It may seem odd, but molecular geneticists and microbiologists at the State University of New York at Stony Brook have synthesized the full-length poliovirus complementary DNA sequence. Meanwhile, the World Health Organization is striving to render poliomyelitis clinically extinct, along the lines of successfully wiping out smallpox in the 1980s. The SUNY co-authors emphasize that the world's population is better protected against polio - infantile paralysis - than ever before, thanks to the WHO vaccine effort.

They report their new virus recreation in Science express dated July 11, 2002, under the title: "Chemical synthesis of poliovirus cDNA: Generation of infectious virus in the absence of natural template."

The co-authors used only a genome sequence for guidance to construct a poliovirus that seems identical to its natural counterparts. While this is the first time a genome has been reconstructed without a natural template or blueprint from a living organism, the components they used to recreate the virus' chemical sequence, genetic map and 3-dimensional structure were determined two decades ago.

When poliovirus invades a cell, its replicase - an enzyme that replicates viral genomes - normally starts making complementary strands of the original single-stranded genome. The Science co-authors set to work in the opposite direction, first assembling the basic nucleotide building blocks into complementary DNA versions of the two viral strands. They then generated the virus in a test tube, using another enzyme to transcribe the cDNA into viral RNA. Several neurovirulence experiments in mice confirmed that their synthetic virus had the same infectious properties as the native poliovirus.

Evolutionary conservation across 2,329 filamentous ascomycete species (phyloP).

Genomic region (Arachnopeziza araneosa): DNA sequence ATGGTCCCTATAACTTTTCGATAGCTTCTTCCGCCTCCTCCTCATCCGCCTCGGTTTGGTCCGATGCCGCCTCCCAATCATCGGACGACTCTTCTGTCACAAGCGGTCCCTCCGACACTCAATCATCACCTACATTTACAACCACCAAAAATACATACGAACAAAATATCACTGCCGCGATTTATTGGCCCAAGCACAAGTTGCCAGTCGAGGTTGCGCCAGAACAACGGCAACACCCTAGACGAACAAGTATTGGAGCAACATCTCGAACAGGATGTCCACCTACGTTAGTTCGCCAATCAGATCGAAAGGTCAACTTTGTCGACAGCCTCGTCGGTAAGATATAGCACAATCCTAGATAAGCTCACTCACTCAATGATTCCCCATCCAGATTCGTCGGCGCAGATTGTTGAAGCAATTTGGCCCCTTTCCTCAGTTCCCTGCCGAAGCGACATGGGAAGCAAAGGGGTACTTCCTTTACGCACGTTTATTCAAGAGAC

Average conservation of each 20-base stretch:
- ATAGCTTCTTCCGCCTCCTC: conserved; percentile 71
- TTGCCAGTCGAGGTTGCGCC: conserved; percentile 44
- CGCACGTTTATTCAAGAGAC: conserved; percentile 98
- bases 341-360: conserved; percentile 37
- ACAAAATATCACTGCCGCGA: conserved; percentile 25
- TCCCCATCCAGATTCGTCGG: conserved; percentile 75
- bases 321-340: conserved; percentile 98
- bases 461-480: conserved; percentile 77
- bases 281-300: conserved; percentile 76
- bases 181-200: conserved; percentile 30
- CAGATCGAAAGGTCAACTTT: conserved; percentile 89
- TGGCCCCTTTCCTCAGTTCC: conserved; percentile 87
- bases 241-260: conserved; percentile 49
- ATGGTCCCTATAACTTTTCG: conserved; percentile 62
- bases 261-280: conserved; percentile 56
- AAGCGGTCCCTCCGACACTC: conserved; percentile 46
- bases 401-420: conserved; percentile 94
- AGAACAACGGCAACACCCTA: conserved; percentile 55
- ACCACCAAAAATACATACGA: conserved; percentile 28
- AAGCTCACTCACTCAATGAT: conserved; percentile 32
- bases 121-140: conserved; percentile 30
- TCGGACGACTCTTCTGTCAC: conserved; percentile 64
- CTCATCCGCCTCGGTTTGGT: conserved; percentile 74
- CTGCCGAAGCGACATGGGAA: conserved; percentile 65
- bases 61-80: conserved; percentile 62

"The potential for viral synthesis," their paper concludes, "is an additional important factor for consideration in designing the closing strategies of the poliovirus eradication campaign."

Push-Me, Pull-You Circuit Between Occult HIV Factor And Opposed Gene Hints At Therapies

Besides its immune deficiency attacks, HIV harbors hidden arrows in its quivers. These mysterious molecules counteract host-mediated mechanisms that confer resistance to infection. One HIV arrow is the Vif (virion infectivity factor) protein, which is encoded by human and simian AIDS viruses. HIV-1 Vif seems to be required during the late stages of virus replication. There, Vif suppresses an innate antiviral factor that resides in human T cells - the prime targets of HIV - and therefore is rarely perceptible. If Vif is lacking, this anti-Vif factor makes progeny viral particles non-infectious.

Microbiologists at the University of Pennsylvania in Philadelphia flesh out this dual dance in Nature dated July 14, 2002. Their paper is titled: "Isolation of a human gene that inhibits HIV-1 infection and is suppressed by the viral Vif protein." Their unique cellular gene, which the co-authors have dubbed CEM15, is none other than that antiviral factor. The pro-infection presence of Vif overcomes its antiviral action. "Because the Vif:CEM15 regulatory circuit is critical for HIV-1 replication," the paper concludes, "perturbing the circuit may be a promising target for future HIV/AIDS therapies."